How to Cut Pipe and Tubing
Time Required: Under 2 hours
In plumbing systems, tubes and pipes can be formed of materials of different flexibility and density, such as PVC, PEX, cooper, galvanized steel and cast iron. When making plumbing repairs and improvements, use different pipe and tube cutters based on the type of material, although the methods tends to be very similar. Follow this guide to know which cutting tool and method is suitable for which type of pipe.
Tip: Check the local plumbing codes to find the required pipe type and size for homes in your area.
- No matter the material, measure the diameter of the pipe or tube to be cut to ensure that you use the right-size tube cutter for the job.
- When determining how to make a straight cut, use a tape measure and a pencil or other writing instrument to mark on the surface where you want to cut. If possible, mark around the circumference of a pipe, especially when cutting with a handsaw.
- Ensure that a cut is as straight as possible by securing the pipe with a vise, clamp, miter box or even duct tape to keep the length from shifting out of place while cutting.
Rigid pipe can be cut with such PVC pipe and tube cutters as hacksaws, power miter saws and scissor-type cutters, but ratchet-style cutters tend to strike an effective balance of affordability, flexibility and ease of use.
- With a hacksaw, slowly draw the blade back and forth, making sure that the cut is straight. Reduce speed near completion to provide a clean cut at the end.
- With scissor-style cutters, begin by placing the pipe inside the jaws of the cutter, making sure that the blade lines up with the mark. Apply pressure to the handles and slowly rotate the cutter around the pipe. Making sure the cut is straight, continue to rotate until you cut through the pipe. Scissor-type tends to be best with pipe thickness of one inch or less.
- With ratchet-style cutters, arrange the blade over the mark, then squeeze and release the handle. Continue the ratcheting action until the pipe is severed into two pieces.
- When using a miter saw, secure the pipe at the mark under the saw blade at the workbench. Activate the saw and slowly bring it down until it severs the piece. Turn off the saw and wait for the blade to stop spinning before removing the pipe.
Standard copper pipe and tubing cutters are sufficient to cut copper pipe, both rigid copper plumbing pipe and flexible copper tubing.
- Align the cutter around the mark and tighten so that the blade scores the pipe.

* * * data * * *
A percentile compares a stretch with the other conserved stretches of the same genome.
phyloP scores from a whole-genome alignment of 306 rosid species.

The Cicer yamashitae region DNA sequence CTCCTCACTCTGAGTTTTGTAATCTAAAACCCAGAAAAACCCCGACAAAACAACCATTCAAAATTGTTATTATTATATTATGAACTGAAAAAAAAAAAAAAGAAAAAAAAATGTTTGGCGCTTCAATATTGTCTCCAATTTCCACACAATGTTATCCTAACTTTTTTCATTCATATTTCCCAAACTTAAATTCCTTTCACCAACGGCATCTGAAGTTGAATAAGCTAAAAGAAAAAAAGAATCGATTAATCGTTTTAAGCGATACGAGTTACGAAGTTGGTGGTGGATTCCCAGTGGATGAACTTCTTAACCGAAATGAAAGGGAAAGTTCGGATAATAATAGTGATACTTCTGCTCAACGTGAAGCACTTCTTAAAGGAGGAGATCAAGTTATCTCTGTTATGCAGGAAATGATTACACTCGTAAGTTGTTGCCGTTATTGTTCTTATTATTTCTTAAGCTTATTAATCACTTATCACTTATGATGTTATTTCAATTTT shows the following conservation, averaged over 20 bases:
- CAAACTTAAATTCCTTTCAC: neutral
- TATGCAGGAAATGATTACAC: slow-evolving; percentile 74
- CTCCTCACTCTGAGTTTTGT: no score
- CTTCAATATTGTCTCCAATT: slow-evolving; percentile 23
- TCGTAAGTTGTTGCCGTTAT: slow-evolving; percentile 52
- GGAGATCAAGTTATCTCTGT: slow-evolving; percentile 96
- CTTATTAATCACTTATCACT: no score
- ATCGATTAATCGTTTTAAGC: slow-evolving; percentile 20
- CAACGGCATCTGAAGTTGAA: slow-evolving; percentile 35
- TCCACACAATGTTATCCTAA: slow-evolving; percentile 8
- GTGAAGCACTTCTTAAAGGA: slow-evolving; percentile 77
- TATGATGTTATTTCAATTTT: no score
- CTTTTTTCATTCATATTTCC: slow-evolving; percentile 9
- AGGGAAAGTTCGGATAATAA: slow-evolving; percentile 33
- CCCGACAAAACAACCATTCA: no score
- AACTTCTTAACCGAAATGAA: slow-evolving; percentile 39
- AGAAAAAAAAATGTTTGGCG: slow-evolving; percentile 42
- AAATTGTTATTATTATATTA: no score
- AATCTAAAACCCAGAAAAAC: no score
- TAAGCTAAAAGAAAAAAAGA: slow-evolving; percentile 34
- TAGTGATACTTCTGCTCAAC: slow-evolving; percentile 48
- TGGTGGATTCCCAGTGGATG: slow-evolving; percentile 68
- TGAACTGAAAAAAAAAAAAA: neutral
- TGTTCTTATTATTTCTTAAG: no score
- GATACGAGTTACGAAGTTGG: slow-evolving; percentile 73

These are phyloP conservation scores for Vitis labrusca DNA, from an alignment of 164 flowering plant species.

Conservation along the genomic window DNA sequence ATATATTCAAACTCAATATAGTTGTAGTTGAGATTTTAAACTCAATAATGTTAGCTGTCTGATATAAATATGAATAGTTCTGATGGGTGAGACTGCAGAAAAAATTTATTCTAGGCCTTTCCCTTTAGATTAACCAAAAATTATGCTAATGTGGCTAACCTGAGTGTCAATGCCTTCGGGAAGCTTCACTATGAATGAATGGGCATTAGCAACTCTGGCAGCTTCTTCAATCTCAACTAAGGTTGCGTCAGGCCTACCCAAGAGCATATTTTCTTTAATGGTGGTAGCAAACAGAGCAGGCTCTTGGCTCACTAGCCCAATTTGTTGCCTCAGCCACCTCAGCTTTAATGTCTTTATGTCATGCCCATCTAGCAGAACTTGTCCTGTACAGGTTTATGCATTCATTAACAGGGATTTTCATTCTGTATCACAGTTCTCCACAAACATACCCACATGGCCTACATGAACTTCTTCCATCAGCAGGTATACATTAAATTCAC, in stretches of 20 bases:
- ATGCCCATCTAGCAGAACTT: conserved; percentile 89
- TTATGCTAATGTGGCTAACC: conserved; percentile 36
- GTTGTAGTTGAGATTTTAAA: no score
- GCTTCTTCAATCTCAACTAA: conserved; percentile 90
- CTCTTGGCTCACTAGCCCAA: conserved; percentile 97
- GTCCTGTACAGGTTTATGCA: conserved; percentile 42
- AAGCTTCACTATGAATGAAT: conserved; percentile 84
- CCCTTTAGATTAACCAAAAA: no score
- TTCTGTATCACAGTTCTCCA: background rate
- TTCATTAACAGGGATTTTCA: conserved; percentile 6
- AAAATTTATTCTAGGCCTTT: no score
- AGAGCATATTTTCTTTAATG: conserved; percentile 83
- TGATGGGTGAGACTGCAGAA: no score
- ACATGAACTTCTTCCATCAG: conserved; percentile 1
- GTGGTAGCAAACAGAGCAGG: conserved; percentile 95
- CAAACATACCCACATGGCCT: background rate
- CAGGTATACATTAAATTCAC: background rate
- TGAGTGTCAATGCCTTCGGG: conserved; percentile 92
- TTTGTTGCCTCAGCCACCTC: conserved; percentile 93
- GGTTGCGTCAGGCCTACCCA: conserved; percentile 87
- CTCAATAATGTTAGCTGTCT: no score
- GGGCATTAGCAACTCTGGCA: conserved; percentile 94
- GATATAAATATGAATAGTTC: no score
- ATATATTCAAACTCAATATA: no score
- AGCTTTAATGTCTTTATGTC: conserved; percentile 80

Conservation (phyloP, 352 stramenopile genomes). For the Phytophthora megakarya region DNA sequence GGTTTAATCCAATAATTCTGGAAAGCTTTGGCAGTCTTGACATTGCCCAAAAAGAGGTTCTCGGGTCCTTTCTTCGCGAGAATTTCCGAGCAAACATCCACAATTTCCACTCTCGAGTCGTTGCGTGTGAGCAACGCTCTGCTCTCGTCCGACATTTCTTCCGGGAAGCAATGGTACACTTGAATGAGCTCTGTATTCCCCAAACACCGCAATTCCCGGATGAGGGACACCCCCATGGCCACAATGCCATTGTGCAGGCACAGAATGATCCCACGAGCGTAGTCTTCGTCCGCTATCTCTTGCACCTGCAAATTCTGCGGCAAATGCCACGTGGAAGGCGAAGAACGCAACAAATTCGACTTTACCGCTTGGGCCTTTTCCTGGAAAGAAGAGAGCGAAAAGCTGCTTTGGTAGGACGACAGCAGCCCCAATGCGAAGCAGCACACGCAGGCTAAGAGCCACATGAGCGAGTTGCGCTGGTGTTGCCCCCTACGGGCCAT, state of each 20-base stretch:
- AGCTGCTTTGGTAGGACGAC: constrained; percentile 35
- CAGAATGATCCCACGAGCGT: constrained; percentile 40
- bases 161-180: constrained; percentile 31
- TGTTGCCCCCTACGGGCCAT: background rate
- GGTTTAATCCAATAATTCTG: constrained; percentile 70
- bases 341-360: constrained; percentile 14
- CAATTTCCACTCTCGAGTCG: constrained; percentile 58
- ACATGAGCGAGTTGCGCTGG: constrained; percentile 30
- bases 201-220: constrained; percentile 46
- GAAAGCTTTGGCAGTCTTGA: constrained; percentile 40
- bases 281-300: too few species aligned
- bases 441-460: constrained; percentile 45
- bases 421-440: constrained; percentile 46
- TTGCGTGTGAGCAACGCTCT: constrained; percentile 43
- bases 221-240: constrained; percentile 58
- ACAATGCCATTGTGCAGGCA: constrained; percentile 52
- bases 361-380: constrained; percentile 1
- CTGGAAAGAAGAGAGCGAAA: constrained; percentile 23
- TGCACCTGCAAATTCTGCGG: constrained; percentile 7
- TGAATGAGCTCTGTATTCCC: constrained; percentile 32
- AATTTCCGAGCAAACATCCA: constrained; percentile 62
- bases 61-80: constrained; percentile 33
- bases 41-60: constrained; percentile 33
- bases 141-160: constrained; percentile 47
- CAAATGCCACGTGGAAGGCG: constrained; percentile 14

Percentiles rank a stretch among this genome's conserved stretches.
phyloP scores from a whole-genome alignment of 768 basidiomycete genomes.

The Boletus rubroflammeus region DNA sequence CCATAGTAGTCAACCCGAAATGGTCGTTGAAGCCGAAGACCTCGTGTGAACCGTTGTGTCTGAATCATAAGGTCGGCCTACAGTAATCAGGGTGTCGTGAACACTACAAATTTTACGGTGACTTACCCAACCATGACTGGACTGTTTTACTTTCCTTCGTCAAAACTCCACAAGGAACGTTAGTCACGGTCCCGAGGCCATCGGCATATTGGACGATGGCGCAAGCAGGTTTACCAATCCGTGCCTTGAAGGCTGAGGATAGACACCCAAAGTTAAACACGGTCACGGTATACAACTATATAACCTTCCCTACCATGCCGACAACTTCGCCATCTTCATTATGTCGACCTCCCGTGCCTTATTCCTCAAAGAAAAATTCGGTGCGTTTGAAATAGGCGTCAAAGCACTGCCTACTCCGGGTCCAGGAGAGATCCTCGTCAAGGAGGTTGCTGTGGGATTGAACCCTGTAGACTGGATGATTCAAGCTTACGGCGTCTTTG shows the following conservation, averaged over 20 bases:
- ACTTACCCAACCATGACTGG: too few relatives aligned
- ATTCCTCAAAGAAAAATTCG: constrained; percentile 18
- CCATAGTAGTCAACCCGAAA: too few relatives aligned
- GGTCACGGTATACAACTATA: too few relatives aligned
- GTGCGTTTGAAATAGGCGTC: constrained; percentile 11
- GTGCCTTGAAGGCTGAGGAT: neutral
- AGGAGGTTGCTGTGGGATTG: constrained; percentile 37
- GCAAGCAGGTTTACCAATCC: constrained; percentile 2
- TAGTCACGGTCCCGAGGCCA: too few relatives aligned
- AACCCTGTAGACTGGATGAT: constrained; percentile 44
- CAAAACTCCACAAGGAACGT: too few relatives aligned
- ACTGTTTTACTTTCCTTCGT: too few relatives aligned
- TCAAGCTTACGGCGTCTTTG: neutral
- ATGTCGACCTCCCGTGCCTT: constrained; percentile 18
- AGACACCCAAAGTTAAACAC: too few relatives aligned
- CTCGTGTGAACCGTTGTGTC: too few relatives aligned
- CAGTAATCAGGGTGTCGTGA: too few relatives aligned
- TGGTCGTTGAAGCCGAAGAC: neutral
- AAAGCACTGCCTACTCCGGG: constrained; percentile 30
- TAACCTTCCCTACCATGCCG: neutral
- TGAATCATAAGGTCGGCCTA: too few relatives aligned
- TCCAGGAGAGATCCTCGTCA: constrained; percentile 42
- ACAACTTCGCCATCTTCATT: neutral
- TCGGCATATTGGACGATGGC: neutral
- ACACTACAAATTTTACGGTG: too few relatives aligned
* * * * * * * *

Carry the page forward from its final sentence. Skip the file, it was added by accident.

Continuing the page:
- Rotate the cutter around the pipe, following the score and slightly tightening every few rotations until the pipe walls have been cut through.
Galvanized pipe is made of steel with a zinc coating to reduce corrosion and rust inside the pipe. Heavy-duty steel pipe and tube cutters are usually the easiest to use, but for tight spaces, an angle grinder or reciprocating saw may be needed.
- When using a metal pipe cutter, align the tool around the marked place on the galvanized pipe and rotate so that the wheel cuts deeper into the pipe until severed.
- When using an angle grinder or reciprocating saw, start the tool before contacting the pipe, then slowly lower the cutting disc until it contacts the surface. Apply steady pressure until it severs the pipe.
- When using a hacksaw, slowly draw the blade back and forth, making sure that the cut is straight. Make sure you use a hacksaw with fine teeth for cutting metal, and not one with larger teeth for cutting wood. Be patient as this can take longer than using a hacksaw on PVC pipe.
Safety: Wear protective glasses, work gloves and long sleeves when using a power tool to cut through metal pipe.
PEX (an abbreviation for crosslinked polyethlyne) is an increasingly popular form of plastic pipe that can substitute for copper or galvanized steel in some cases. Use a specialized scissor-style or ratchet-style PEX pipe and tubing cutter.
- Before cutting, straighten the PEX tubing as much as possible and mark the cut.
- Align the cutter, gently squeeze the handles and rotate the cutter until the PEX tubing is cut.
Cast-iron pipe, frequently used in older homes, will often be too thick and heavy-duty for a standard cutter or saw, requiring the use of a cast-iron cutter.
- When using a chain-style cutter, begin by placing the cutting chain around the pipe.
- Hook the chain into the jaw of the cutter.
- Ratchet the handle back and forth until the pipe is severed.
Learning how to use pipe and tubing cutter can mean simply matching the right tool to the right material and following the correct procedure.